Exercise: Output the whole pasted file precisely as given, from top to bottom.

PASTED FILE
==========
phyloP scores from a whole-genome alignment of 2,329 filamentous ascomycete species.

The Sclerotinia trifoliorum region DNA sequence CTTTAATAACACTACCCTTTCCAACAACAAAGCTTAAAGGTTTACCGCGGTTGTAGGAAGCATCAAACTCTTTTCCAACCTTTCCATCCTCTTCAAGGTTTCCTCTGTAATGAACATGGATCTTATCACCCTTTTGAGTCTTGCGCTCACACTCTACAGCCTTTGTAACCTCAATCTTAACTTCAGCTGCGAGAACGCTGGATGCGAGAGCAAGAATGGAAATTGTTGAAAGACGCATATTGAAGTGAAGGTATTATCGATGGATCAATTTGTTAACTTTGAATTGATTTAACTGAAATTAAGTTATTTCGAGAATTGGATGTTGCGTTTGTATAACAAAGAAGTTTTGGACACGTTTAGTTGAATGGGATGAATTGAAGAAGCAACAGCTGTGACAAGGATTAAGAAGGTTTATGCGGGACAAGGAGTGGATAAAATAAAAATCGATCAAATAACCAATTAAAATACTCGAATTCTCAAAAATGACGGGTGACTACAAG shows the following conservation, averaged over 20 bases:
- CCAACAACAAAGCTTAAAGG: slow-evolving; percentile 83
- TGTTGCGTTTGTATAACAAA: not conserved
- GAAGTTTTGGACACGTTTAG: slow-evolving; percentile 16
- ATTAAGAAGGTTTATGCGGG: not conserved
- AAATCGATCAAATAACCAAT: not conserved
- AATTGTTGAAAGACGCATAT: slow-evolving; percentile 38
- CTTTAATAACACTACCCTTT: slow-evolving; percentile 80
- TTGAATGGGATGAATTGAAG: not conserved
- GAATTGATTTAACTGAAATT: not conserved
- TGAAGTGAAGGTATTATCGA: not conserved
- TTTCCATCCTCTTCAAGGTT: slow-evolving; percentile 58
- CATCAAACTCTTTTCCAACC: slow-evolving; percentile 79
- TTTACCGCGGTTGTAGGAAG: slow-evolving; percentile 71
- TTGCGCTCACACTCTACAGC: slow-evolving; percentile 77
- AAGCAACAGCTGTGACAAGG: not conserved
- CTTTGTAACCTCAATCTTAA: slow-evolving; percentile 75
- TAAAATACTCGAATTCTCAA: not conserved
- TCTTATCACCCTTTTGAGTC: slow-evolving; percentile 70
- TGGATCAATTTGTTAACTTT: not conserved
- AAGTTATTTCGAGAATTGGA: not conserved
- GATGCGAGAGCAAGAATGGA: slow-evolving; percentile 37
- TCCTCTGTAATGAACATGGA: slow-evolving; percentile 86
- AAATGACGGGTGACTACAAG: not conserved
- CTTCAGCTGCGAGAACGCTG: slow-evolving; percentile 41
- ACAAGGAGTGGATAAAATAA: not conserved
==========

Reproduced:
phyloP scores from a whole-genome alignment of 2,329 filamentous ascomycete species.

The Sclerotinia trifoliorum region DNA sequence CTTTAATAACACTACCCTTTCCAACAACAAAGCTTAAAGGTTTACCGCGGTTGTAGGAAGCATCAAACTCTTTTCCAACCTTTCCATCCTCTTCAAGGTTTCCTCTGTAATGAACATGGATCTTATCACCCTTTTGAGTCTTGCGCTCACACTCTACAGCCTTTGTAACCTCAATCTTAACTTCAGCTGCGAGAACGCTGGATGCGAGAGCAAGAATGGAAATTGTTGAAAGACGCATATTGAAGTGAAGGTATTATCGATGGATCAATTTGTTAACTTTGAATTGATTTAACTGAAATTAAGTTATTTCGAGAATTGGATGTTGCGTTTGTATAACAAAGAAGTTTTGGACACGTTTAGTTGAATGGGATGAATTGAAGAAGCAACAGCTGTGACAAGGATTAAGAAGGTTTATGCGGGACAAGGAGTGGATAAAATAAAAATCGATCAAATAACCAATTAAAATACTCGAATTCTCAAAAATGACGGGTGACTACAAG shows the following conservation, averaged over 20 bases:
- CCAACAACAAAGCTTAAAGG: slow-evolving; percentile 83
- TGTTGCGTTTGTATAACAAA: not conserved
- GAAGTTTTGGACACGTTTAG: slow-evolving; percentile 16
- ATTAAGAAGGTTTATGCGGG: not conserved
- AAATCGATCAAATAACCAAT: not conserved
- AATTGTTGAAAGACGCATAT: slow-evolving; percentile 38
- CTTTAATAACACTACCCTTT: slow-evolving; percentile 80
- TTGAATGGGATGAATTGAAG: not conserved
- GAATTGATTTAACTGAAATT: not conserved
- TGAAGTGAAGGTATTATCGA: not conserved
- TTTCCATCCTCTTCAAGGTT: slow-evolving; percentile 58
- CATCAAACTCTTTTCCAACC: slow-evolving; percentile 79
- TTTACCGCGGTTGTAGGAAG: slow-evolving; percentile 71
- TTGCGCTCACACTCTACAGC: slow-evolving; percentile 77
- AAGCAACAGCTGTGACAAGG: not conserved
- CTTTGTAACCTCAATCTTAA: slow-evolving; percentile 75
- TAAAATACTCGAATTCTCAA: not conserved
- TCTTATCACCCTTTTGAGTC: slow-evolving; percentile 70
- TGGATCAATTTGTTAACTTT: not conserved
- AAGTTATTTCGAGAATTGGA: not conserved
- GATGCGAGAGCAAGAATGGA: slow-evolving; percentile 37
- TCCTCTGTAATGAACATGGA: slow-evolving; percentile 86
- AAATGACGGGTGACTACAAG: not conserved
- CTTCAGCTGCGAGAACGCTG: slow-evolving; percentile 41
- ACAAGGAGTGGATAAAATAA: not conserved